Emily Willingham

I am a scientist, writer, and editor, author of The Complete Idiot's Guide to Biology, and an autism parent. I've also contributed to the anthology, Gravity Pulls You In: Perspectives on Parenting Children on the Autism Spectrum, and am the science editor at the wonderful autism resource, the Thinking Person's Guide to Autism. You can find more of my writing at my personal blog, A Life Less Ordinary, where I write about parenting, working, worrying, science, writing, and autism, and at my science blog, The Biology Files, where I write about...well, science. My work also has appeared in national and regional publications, including Backpacker, Texas Parks and Wildlife Magazine, and the Austin-American Statesman. My passions are my family, writing, science, history, Victorian literature, and learning something new every day. 

Birth Control Heats Up As A National Issue--But Where Are the Women?

It’s time for a birth control lesson, ladies. Are you with me? ...more
Just imagine if this were men under discussion: ...more

When Medicating Kids Goes Very, Very Wrong

"I want you to consider taking some anti-anxiety medication. As in, tomorrow." I thanked her sincerely, told her I'd look into it, and left the medical center. I'd appreciated that quiet two-hour break from my computer and household chaos, even with the blood draws and chest x-rays. That was four months ago, and I still haven't taken the recommended medication, despite advice from both friends and professionals to do so. Why am I hesitant? Because it was my son's horrible reaction to anti-anxiety medication that helped land me in that clinic....more
We decided against Zoloft for our OCD, anxiety-riddled middle son because I asked several ...more

Is it Still a Family Vacation Without My Autistic Son?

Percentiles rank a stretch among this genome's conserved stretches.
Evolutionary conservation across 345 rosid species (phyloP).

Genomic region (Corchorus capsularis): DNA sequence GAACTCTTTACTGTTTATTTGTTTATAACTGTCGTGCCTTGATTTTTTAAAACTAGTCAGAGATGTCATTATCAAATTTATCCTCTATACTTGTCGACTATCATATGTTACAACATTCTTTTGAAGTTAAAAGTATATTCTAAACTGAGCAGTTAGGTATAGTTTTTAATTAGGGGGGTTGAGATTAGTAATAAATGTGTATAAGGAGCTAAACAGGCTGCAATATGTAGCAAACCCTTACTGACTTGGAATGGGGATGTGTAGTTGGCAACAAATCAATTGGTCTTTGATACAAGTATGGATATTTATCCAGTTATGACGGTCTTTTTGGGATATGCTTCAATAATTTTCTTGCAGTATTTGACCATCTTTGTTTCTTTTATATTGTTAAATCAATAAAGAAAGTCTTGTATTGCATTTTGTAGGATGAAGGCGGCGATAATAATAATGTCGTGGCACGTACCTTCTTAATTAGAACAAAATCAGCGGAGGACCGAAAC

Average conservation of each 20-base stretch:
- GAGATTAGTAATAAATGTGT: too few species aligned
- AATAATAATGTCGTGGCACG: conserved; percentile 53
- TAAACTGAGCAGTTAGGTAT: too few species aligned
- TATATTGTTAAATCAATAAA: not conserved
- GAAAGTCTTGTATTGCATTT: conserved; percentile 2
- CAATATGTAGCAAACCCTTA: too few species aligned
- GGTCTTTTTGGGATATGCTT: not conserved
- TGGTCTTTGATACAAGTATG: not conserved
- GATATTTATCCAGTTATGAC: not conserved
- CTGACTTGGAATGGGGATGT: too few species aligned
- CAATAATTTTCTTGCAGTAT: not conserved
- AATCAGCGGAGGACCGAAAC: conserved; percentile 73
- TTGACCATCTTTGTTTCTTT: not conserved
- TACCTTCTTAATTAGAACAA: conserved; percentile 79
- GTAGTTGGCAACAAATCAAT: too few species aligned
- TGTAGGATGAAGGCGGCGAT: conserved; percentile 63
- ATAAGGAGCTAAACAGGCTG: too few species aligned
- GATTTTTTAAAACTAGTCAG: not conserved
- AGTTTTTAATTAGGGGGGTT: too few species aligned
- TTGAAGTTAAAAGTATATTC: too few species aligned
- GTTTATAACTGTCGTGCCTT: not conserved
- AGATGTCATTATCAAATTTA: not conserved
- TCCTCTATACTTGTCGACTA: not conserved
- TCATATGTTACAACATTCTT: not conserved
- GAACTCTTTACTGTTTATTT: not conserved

When we told people we were spending a week on a summer family vacation with our girls -- but without our son Leo, who has high-octane autism, responses varied. The best reactions stayed positive without dwelling on the details of our abandonment: "Wow, that sounds like fun, all that time in the San Juan Islands!" More well-intentioned reactions stoked my already-raging guilt-fires: "Well, you know, those girls really deserve a break, and so do you -- it's about time you had a regular family vacation."...more
Everybody needs to ditch a constant in their lives and have a vacation from it. Spouses, ...more

Would You Give Your Child An Autism-Be-Gone Pill?

As Autism Awareness Month nears its end, I thought it would be a good idea to feature a post that poses a question I've seen debated about various disabilities and issues: If you could give your a child a pill to rid them of autism... would you? Jill of Yeah. Good Times. shares her take on the question at hand. ...more

A couple of times. ...more

New Study on Working Mothers Misses the Truth Behind What Kids Eat

Really? Wow. What sort of policy would that be? Would we have Congress mandate all parents need to be home by 5:30 pm in order to get dinner on the table? Or maybe we would lobby the Senate to put forth a bill requiring parents to purchase fresh fruits and vegetables. I'm just going to say what I think most parents, if not people in general, are thinking, "Give me a break!" We need policies alright, but it's not the parents who need the help, it's our country. I'm not an economist, but it doesn't take an economist to know we're in a slump here. Money is tight. Fast food is cheap. ...more